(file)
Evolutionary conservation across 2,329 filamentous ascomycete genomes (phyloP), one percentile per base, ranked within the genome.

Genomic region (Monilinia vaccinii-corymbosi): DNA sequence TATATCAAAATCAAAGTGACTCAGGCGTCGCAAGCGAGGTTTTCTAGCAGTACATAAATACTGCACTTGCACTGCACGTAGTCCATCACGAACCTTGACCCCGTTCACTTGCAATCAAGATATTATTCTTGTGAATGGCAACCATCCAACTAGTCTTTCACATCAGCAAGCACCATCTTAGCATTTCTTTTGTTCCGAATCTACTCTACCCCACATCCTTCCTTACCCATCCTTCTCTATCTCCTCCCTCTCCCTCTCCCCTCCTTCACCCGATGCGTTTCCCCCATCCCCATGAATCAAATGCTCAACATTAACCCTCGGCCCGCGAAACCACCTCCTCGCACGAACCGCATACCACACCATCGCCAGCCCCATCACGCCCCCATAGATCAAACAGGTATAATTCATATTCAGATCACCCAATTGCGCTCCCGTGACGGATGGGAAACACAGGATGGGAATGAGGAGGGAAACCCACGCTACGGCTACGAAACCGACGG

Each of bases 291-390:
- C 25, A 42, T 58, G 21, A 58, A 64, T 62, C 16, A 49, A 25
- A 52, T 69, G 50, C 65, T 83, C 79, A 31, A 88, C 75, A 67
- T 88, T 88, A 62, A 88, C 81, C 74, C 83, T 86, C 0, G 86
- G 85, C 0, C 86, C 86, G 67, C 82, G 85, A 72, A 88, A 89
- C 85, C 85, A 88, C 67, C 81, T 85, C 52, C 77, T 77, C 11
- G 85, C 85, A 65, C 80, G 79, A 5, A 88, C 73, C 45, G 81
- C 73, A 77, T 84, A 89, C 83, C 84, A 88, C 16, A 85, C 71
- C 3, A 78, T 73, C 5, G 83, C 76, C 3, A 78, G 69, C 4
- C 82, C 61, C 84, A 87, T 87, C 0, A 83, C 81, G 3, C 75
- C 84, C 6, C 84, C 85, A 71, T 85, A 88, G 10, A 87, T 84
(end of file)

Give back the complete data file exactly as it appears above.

Evolutionary conservation across 2,329 filamentous ascomycete genomes (phyloP), one percentile per base, ranked within the genome.

Genomic region (Monilinia vaccinii-corymbosi): DNA sequence TATATCAAAATCAAAGTGACTCAGGCGTCGCAAGCGAGGTTTTCTAGCAGTACATAAATACTGCACTTGCACTGCACGTAGTCCATCACGAACCTTGACCCCGTTCACTTGCAATCAAGATATTATTCTTGTGAATGGCAACCATCCAACTAGTCTTTCACATCAGCAAGCACCATCTTAGCATTTCTTTTGTTCCGAATCTACTCTACCCCACATCCTTCCTTACCCATCCTTCTCTATCTCCTCCCTCTCCCTCTCCCCTCCTTCACCCGATGCGTTTCCCCCATCCCCATGAATCAAATGCTCAACATTAACCCTCGGCCCGCGAAACCACCTCCTCGCACGAACCGCATACCACACCATCGCCAGCCCCATCACGCCCCCATAGATCAAACAGGTATAATTCATATTCAGATCACCCAATTGCGCTCCCGTGACGGATGGGAAACACAGGATGGGAATGAGGAGGGAAACCCACGCTACGGCTACGAAACCGACGG

Each of bases 291-390:
- C 25, A 42, T 58, G 21, A 58, A 64, T 62, C 16, A 49, A 25
- A 52, T 69, G 50, C 65, T 83, C 79, A 31, A 88, C 75, A 67
- T 88, T 88, A 62, A 88, C 81, C 74, C 83, T 86, C 0, G 86
- G 85, C 0, C 86, C 86, G 67, C 82, G 85, A 72, A 88, A 89
- C 85, C 85, A 88, C 67, C 81, T 85, C 52, C 77, T 77, C 11
- G 85, C 85, A 65, C 80, G 79, A 5, A 88, C 73, C 45, G 81
- C 73, A 77, T 84, A 89, C 83, C 84, A 88, C 16, A 85, C 71
- C 3, A 78, T 73, C 5, G 83, C 76, C 3, A 78, G 69, C 4
- C 82, C 61, C 84, A 87, T 87, C 0, A 83, C 81, G 3, C 75
- C 84, C 6, C 84, C 85, A 71, T 85, A 88, G 10, A 87, T 84